See: Creutzfeldt-Jakob disease

bovine spongiform encephalopathy (BSE)

A PRION DISEASE of cattle similar to, possibly identical to, CREUTZFELDT-JAKOB DISEASE in humans. The first cases appeared in 1985 believed to be the result of the feeding of calves in 1981–82 with meat-and-bone meal from infected animals. Only a few animals in each herd were affected; in more than one third of farms with BSE only one animal developed the disease. The question of whether new-variant CJD was acquired by eating beef products from infected animals has not been positively answered.

bovine spongiform encephalopathy (BSE)

a group of degenerative neurological diseases found in cattle, resulting in uncoordinated muscular actions and progressive dementia. See also SCRAPIE. When transmitted to humans, the PRION may cause Creutzfeldt-Jacob disease, symptoms of which include spasmic movements, fits and dementia.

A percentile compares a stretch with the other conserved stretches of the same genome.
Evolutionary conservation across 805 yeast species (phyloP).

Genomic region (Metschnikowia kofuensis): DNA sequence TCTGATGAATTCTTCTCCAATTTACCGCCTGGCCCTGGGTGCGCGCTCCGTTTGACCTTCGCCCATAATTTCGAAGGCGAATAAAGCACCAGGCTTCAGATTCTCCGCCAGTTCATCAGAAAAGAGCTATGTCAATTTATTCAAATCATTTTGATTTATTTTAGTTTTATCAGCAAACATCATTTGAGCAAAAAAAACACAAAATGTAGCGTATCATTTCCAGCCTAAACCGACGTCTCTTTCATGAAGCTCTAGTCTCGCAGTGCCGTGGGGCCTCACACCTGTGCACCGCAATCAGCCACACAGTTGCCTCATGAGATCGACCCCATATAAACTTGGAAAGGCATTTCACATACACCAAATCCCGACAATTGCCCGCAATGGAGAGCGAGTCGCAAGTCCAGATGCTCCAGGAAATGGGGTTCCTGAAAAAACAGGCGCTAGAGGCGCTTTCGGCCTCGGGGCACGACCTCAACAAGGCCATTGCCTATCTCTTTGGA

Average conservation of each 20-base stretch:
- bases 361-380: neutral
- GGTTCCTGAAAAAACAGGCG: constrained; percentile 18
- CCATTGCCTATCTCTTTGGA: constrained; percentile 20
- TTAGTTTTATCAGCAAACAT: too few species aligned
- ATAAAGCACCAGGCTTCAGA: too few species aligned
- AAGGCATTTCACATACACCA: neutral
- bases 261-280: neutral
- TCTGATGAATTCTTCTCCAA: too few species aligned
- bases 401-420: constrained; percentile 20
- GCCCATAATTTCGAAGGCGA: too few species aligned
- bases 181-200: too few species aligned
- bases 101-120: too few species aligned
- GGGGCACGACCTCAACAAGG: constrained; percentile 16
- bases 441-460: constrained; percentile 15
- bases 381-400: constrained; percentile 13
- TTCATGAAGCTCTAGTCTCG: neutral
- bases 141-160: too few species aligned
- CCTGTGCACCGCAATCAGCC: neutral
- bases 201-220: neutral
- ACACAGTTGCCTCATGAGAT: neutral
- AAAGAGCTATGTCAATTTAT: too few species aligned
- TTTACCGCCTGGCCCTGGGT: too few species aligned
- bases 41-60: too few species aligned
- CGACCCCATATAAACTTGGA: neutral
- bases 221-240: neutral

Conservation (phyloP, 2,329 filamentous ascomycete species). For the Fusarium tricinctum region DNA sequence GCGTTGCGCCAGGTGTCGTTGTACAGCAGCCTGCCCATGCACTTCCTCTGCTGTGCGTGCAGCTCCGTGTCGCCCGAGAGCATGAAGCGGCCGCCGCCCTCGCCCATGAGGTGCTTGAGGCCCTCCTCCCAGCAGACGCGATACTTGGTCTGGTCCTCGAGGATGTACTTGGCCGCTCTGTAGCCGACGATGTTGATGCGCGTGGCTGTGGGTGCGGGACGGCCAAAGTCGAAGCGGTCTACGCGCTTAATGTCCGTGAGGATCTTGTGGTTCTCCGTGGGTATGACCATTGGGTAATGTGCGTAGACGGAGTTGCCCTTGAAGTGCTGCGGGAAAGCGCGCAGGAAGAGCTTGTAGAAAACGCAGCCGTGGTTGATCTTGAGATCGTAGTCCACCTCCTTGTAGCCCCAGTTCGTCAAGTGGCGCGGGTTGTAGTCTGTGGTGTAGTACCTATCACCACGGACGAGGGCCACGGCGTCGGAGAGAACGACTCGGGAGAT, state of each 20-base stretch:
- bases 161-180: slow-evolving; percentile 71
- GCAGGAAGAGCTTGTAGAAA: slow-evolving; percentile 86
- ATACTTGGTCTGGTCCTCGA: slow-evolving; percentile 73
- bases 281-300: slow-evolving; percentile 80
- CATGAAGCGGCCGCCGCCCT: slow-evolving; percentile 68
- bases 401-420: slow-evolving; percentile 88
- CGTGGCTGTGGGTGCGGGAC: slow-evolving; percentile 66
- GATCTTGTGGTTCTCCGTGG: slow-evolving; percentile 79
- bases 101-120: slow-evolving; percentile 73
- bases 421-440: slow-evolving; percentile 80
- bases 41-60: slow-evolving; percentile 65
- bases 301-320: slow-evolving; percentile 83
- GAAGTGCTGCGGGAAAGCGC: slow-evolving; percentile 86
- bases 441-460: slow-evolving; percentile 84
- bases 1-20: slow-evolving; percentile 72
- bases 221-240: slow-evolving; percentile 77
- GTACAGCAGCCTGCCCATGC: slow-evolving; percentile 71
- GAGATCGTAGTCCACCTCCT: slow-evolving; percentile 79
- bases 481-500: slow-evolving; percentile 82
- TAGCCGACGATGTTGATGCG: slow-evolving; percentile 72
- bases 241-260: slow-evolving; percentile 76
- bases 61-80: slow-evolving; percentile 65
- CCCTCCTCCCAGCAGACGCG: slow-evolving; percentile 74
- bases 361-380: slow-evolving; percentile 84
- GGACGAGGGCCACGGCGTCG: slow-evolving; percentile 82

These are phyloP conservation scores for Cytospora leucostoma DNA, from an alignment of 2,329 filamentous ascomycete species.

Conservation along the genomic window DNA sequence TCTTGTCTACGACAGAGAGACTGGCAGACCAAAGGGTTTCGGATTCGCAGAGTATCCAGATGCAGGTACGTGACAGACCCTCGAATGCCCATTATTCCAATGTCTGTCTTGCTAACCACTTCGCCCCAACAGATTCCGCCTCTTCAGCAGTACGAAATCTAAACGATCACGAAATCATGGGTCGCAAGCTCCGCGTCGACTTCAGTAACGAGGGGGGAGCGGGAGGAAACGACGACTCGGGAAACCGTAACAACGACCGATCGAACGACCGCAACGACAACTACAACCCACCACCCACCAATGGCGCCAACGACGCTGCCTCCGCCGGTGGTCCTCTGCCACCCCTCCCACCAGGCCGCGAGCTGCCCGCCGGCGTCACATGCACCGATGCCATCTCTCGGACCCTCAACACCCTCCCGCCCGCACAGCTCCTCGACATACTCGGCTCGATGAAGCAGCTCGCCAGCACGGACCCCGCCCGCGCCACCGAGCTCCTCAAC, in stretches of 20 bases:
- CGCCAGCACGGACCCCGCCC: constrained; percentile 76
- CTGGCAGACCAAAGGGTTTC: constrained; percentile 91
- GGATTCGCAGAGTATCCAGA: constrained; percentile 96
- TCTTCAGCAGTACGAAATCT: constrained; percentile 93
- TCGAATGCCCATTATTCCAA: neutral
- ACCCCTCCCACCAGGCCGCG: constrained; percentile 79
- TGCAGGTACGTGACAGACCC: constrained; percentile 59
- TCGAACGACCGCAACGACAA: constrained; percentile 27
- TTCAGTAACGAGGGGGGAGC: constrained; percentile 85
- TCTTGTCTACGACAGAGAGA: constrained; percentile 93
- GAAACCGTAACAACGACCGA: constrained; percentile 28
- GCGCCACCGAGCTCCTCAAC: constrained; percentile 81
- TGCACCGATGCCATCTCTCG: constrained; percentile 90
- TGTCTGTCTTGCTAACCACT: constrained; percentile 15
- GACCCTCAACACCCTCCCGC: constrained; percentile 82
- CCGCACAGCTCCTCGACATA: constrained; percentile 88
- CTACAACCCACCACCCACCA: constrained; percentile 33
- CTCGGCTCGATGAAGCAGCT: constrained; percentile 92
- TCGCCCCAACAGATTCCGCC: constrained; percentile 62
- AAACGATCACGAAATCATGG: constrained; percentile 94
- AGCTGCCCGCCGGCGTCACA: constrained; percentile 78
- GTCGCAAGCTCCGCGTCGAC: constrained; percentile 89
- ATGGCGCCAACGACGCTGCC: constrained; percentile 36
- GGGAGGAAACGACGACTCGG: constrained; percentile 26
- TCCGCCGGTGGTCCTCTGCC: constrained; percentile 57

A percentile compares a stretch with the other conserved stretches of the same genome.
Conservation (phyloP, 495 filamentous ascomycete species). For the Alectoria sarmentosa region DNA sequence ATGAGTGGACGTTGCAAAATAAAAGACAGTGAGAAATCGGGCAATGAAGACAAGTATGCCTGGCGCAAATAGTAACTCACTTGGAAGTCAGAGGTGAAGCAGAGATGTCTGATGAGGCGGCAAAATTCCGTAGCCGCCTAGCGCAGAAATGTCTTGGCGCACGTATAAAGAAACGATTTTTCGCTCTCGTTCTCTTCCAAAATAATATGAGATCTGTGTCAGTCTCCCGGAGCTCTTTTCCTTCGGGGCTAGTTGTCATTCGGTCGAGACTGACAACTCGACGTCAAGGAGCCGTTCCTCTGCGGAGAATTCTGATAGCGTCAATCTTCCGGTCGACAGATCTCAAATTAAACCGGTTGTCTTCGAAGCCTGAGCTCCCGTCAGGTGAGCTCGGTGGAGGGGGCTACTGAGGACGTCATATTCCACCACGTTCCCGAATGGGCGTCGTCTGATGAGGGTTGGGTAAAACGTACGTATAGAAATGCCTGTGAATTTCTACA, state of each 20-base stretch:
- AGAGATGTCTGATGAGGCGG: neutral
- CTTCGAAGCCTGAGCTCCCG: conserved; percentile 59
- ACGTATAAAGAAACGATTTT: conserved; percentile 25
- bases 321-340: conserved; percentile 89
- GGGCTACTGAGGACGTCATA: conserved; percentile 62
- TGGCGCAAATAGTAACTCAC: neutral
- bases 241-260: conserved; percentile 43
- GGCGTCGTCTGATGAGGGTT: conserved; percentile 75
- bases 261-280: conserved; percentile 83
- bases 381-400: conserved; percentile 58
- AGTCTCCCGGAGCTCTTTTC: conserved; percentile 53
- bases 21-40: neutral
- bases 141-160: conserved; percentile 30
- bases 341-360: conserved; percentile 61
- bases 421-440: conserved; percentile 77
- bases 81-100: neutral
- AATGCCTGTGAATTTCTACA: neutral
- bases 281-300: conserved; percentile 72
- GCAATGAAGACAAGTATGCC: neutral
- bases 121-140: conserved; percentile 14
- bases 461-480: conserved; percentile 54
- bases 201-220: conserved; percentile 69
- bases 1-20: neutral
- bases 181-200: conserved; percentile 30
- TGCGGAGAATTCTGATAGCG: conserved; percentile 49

Bovine spongiform encephalopathy

A progressive, fatal disease of the nervous system of domestic animals. It is transmitted by eating infected food. Also known as Mad Cow disease.
Mentioned in: Zoonosis
References in periodicals archive ?
However, the current outbreak of the mad cow disease in Alabama is not harmful for human beings as it is the "atypical" and not "classical" form of the disease, according to officials concerned. 
The apparent inaction triggered criticism that the government is not delivering on its promise that it will suspend imports in case an outbreak of mad cow disease puts public health at risk here.
Global efforts to stop the spread of mad cow continue, but they're complicated by the fact that scientists still have a lot to learn about the disease.